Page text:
To the Editor:

The town vote on the 2021-22 Wilton Public Schools budget proposal is fast approaching.  The Board of Education members urge you to participate in the process.

Please remember the Annual Town Meeting on Saturday, May 8 at 3 p.m. in the Clune Center and the budget vote on Saturday, May 15 from 9 a.m. to 6 p.m. at the Clune Center.

The proposed school budget provides resources for post-pandemic learning recovery with support for students’ social-emotional needs, focuses on our top program priorities, and continues our strategic plan.

We must prepare for the post-pandemic school year. This year our schools provided an exceptional education under extraordinary conditions. Our outstanding faculty delivered excellent instruction in remote, hybrid, and in-person formats while ensuring students’ health and safety and providing individual support.

Although we celebrate our overall amazing success given the circumstances, we are mindful of the possible learning loss, learning gaps, and social-emotional stress that students have experienced. As we look forward to more normal conditions next year, we need resources for accurate assessments and solid support for students. Because each student experienced this year differently, it is important we match the support to the needs of the individual. The budget provides K-5 classes at the lower end of our usual range;  adds a math interventionist at Cider Mill (funded by a federal grant); adds a part-time math coach at WHS; and increases social worker time at WHS for mental health support (also funded by a federal grant).

In addition to COVID recovery, the budget supports our top program priorities by implementing next steps in our math improvement plan; refining our literacy program;  addressing the achievement gap between general education and special education students; and increasing attention to mental health needs. Resources, some of which also support COVID recovery, include the math interventionist at Cider Mill (grant-funded); an updated Level One Algebra course at WHS; part-time math WHS coach; curriculum development, staff training, and new assessments in phonics and phonemic awareness; continuation of Teachers College literacy training K-8; RULER program training (promotes social-emotional health); a mental health assessment at WHS; and increased social worker time at WHS (grant-funded).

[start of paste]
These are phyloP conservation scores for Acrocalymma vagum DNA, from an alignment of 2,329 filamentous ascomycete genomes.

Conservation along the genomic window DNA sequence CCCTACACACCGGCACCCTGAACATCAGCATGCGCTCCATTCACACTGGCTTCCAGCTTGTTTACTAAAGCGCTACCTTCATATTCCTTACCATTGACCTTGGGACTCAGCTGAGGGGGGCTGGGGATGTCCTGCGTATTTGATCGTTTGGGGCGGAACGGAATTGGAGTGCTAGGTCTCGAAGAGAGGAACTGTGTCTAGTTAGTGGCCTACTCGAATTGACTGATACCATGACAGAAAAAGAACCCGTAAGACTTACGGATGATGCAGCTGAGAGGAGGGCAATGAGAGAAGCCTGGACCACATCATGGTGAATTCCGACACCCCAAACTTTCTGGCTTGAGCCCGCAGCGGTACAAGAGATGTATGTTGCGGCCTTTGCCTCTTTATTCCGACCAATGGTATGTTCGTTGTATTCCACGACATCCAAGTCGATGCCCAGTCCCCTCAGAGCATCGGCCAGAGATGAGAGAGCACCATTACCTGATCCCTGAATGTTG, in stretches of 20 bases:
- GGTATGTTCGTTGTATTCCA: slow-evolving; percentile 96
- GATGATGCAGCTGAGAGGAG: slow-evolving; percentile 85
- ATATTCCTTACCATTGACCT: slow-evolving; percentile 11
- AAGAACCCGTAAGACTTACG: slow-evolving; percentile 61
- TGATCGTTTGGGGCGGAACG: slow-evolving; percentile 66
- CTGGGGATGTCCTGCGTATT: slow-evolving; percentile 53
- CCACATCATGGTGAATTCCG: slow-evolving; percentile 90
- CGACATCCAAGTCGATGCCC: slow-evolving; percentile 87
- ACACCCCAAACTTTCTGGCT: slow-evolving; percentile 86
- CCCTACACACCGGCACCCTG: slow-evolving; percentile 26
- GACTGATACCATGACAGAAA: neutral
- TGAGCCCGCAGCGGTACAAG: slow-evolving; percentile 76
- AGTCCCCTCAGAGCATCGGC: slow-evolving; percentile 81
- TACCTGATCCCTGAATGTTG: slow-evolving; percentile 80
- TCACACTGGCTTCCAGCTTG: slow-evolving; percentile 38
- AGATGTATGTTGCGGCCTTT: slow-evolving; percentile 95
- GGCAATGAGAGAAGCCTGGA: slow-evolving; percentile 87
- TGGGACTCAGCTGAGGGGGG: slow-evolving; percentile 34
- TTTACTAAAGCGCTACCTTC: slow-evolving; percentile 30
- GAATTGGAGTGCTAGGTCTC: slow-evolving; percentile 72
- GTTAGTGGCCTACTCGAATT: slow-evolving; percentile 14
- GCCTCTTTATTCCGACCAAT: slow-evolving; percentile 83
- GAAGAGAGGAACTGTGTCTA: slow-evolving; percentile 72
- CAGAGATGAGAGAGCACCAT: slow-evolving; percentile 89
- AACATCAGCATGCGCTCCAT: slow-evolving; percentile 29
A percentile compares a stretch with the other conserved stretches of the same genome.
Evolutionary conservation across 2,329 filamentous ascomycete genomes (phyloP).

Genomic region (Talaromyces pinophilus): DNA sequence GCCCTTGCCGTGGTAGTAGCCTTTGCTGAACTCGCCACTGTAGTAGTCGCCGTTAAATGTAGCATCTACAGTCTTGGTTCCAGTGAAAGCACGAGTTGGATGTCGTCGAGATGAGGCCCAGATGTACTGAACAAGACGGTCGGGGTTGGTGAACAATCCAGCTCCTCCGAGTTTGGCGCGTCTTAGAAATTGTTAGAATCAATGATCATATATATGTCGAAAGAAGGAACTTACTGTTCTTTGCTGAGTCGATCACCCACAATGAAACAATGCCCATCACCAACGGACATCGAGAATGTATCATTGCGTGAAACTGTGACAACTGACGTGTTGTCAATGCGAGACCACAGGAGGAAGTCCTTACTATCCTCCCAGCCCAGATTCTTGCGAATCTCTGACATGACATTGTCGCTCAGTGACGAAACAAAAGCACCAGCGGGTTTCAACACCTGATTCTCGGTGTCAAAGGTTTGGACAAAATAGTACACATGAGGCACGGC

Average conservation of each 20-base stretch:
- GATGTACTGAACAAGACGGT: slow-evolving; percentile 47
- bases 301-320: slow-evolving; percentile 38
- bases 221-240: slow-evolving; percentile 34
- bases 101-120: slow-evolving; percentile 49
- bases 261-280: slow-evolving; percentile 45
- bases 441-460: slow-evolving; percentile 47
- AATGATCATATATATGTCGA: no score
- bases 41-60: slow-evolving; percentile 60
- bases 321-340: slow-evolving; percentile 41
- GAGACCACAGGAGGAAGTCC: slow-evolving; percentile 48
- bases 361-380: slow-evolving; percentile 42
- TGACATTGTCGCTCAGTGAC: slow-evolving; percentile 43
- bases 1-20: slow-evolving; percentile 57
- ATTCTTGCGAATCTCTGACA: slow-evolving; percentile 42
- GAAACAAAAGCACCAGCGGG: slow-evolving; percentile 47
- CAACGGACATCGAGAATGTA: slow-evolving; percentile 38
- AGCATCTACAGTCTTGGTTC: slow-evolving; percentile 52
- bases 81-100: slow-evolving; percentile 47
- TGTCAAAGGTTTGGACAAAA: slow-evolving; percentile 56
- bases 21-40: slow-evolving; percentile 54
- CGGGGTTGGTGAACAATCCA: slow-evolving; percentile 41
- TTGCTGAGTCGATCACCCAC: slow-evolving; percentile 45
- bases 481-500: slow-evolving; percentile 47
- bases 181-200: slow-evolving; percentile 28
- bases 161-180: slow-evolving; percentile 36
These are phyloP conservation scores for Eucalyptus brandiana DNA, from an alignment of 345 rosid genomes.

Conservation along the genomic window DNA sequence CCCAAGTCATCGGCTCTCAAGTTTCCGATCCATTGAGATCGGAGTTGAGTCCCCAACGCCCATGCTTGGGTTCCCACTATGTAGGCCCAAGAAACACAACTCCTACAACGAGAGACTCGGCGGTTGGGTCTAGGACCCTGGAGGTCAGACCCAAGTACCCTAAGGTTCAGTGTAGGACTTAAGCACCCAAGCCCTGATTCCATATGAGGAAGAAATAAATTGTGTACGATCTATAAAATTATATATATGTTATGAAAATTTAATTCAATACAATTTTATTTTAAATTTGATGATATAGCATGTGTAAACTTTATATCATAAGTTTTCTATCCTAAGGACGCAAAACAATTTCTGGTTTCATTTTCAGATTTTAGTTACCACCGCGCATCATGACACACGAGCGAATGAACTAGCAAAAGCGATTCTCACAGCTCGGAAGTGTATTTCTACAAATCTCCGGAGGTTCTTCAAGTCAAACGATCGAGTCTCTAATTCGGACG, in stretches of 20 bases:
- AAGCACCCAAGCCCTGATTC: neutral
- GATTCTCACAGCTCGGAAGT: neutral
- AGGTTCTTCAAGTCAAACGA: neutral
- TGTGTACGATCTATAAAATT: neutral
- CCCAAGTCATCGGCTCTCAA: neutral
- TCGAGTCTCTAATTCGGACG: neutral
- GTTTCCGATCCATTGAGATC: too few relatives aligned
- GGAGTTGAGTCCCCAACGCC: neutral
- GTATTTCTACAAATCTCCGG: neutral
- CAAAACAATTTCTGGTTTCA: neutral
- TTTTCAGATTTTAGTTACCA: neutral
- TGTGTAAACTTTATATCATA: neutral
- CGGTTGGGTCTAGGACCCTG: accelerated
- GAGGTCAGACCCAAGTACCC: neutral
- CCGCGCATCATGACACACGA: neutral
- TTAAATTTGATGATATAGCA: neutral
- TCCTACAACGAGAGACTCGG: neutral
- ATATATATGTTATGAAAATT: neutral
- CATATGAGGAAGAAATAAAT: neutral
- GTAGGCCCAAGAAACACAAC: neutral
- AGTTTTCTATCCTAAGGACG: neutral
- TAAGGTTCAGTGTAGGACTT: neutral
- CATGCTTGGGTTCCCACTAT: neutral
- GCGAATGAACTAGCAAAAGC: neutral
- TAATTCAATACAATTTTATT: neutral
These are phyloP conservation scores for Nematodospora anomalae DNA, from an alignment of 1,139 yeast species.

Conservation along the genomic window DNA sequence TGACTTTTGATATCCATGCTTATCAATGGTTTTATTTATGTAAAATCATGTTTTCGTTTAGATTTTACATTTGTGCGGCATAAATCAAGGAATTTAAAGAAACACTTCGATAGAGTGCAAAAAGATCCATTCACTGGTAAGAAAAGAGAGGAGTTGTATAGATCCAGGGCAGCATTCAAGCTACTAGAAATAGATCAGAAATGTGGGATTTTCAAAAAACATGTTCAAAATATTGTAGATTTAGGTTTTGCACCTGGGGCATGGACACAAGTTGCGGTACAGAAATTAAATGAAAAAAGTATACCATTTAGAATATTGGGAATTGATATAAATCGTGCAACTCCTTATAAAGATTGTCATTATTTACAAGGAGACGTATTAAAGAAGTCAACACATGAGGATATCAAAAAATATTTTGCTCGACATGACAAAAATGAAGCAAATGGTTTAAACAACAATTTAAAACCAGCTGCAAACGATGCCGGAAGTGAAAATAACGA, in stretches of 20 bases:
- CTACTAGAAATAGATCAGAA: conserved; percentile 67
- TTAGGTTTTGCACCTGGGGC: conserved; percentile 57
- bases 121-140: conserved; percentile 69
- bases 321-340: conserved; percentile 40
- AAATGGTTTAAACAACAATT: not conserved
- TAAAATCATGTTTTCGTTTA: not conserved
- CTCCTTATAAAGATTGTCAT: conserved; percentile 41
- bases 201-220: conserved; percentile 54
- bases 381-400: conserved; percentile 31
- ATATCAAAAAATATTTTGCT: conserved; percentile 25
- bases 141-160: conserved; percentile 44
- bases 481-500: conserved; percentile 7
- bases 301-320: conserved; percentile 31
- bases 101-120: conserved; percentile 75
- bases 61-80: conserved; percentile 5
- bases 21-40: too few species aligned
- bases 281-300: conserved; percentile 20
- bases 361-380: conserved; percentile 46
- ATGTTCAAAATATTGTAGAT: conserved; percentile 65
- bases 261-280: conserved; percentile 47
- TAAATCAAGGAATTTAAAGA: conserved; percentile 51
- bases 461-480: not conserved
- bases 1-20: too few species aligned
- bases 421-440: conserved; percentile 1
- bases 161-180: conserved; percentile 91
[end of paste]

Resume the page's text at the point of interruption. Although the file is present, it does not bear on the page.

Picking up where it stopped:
Finally, the budget supports our strategic plan. We have defined the desired attributes of a Wilton graduate to be “a contemporary multiliterate scholar; a courageous ethical leader; a creative entrepreneurial designer; a self-navigating expert learner; an active, socially sensitive citizen; and a balanced, healthy human being.” To develop these aspirational attributes, we must match them to real curricular and instructional practices in classrooms. This requires curriculum development, assessment design, staff training, and implementation of new and revised course proposals.

The resulting school budget proposal is $84,804,215, up $2,459,652 (2.99%) over last year. The request comes after a flat budget last year and represents a seven-year average budget increase–including this request–of 1.13%. It includes salaries and benefits (close to 80% of the total), transportation, technology, special education in-district services and out-of-district tuition, staff training, curriculum development, classroom resources and supplies, equipment, building maintenance, and utilities.

More complete information about the school and town budget proposals and process is on the town website. Please be part of this critical annual decision.

Wilton Board of Education

Deborah Low
Glenn Hemmerle
Gretchen Jeanes
Mandi Schmauch
Ruth DeLuca
Jen Lalor

One reply on “LETTER: Wilton Bd. of Education Urges: “Please Participate in Budget Process””

  1. I hope people will recognize that this is not an occasion for political grandstanding but simply for passing the necessary motions + getting the heck out of there as quickly as possible; if you want to make a point about budgets being too high, you’d be better off making it literally any other year.

    I plan to show up to ensure the school budget isn’t arbitrarily cut, but the whole process is thoroughly undemocratic and I deeply regret that that’s necessary.

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